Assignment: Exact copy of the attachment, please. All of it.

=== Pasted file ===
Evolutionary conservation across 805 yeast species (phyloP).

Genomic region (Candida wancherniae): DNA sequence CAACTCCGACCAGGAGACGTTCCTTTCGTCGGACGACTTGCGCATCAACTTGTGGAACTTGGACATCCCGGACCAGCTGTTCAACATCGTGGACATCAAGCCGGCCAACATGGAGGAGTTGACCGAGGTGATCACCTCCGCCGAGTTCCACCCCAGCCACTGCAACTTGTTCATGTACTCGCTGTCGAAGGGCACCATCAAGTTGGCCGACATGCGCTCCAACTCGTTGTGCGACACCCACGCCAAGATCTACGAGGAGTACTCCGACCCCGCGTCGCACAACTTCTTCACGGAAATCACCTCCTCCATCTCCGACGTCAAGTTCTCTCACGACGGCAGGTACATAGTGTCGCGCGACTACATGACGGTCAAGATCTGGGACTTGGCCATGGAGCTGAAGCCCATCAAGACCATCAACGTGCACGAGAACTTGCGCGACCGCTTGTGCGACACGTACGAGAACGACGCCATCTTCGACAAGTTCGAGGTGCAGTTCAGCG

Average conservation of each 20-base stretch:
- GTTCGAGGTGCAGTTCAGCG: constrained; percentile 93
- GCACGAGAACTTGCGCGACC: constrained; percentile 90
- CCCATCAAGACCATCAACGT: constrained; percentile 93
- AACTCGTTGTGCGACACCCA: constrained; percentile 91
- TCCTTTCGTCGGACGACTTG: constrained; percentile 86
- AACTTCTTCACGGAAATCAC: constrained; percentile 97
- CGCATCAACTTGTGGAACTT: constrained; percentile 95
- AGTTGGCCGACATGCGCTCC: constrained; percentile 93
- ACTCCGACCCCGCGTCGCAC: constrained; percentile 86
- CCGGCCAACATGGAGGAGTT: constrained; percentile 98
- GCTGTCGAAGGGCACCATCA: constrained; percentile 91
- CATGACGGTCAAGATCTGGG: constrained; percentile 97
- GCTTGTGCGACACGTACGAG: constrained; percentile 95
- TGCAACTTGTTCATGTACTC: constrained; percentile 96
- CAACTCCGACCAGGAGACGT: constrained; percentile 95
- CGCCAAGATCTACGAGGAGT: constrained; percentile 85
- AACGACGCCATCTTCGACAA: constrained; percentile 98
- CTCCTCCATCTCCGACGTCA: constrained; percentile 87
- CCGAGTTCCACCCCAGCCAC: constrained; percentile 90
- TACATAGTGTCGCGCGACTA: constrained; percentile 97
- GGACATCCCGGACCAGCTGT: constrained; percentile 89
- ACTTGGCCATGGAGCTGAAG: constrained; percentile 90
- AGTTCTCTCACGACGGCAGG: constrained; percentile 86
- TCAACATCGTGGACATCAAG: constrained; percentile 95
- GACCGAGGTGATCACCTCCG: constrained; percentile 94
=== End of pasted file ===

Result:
Evolutionary conservation across 805 yeast species (phyloP).

Genomic region (Candida wancherniae): DNA sequence CAACTCCGACCAGGAGACGTTCCTTTCGTCGGACGACTTGCGCATCAACTTGTGGAACTTGGACATCCCGGACCAGCTGTTCAACATCGTGGACATCAAGCCGGCCAACATGGAGGAGTTGACCGAGGTGATCACCTCCGCCGAGTTCCACCCCAGCCACTGCAACTTGTTCATGTACTCGCTGTCGAAGGGCACCATCAAGTTGGCCGACATGCGCTCCAACTCGTTGTGCGACACCCACGCCAAGATCTACGAGGAGTACTCCGACCCCGCGTCGCACAACTTCTTCACGGAAATCACCTCCTCCATCTCCGACGTCAAGTTCTCTCACGACGGCAGGTACATAGTGTCGCGCGACTACATGACGGTCAAGATCTGGGACTTGGCCATGGAGCTGAAGCCCATCAAGACCATCAACGTGCACGAGAACTTGCGCGACCGCTTGTGCGACACGTACGAGAACGACGCCATCTTCGACAAGTTCGAGGTGCAGTTCAGCG

Average conservation of each 20-base stretch:
- GTTCGAGGTGCAGTTCAGCG: constrained; percentile 93
- GCACGAGAACTTGCGCGACC: constrained; percentile 90
- CCCATCAAGACCATCAACGT: constrained; percentile 93
- AACTCGTTGTGCGACACCCA: constrained; percentile 91
- TCCTTTCGTCGGACGACTTG: constrained; percentile 86
- AACTTCTTCACGGAAATCAC: constrained; percentile 97
- CGCATCAACTTGTGGAACTT: constrained; percentile 95
- AGTTGGCCGACATGCGCTCC: constrained; percentile 93
- ACTCCGACCCCGCGTCGCAC: constrained; percentile 86
- CCGGCCAACATGGAGGAGTT: constrained; percentile 98
- GCTGTCGAAGGGCACCATCA: constrained; percentile 91
- CATGACGGTCAAGATCTGGG: constrained; percentile 97
- GCTTGTGCGACACGTACGAG: constrained; percentile 95
- TGCAACTTGTTCATGTACTC: constrained; percentile 96
- CAACTCCGACCAGGAGACGT: constrained; percentile 95
- CGCCAAGATCTACGAGGAGT: constrained; percentile 85
- AACGACGCCATCTTCGACAA: constrained; percentile 98
- CTCCTCCATCTCCGACGTCA: constrained; percentile 87
- CCGAGTTCCACCCCAGCCAC: constrained; percentile 90
- TACATAGTGTCGCGCGACTA: constrained; percentile 97
- GGACATCCCGGACCAGCTGT: constrained; percentile 89
- ACTTGGCCATGGAGCTGAAG: constrained; percentile 90
- AGTTCTCTCACGACGGCAGG: constrained; percentile 86
- TCAACATCGTGGACATCAAG: constrained; percentile 95
- GACCGAGGTGATCACCTCCG: constrained; percentile 94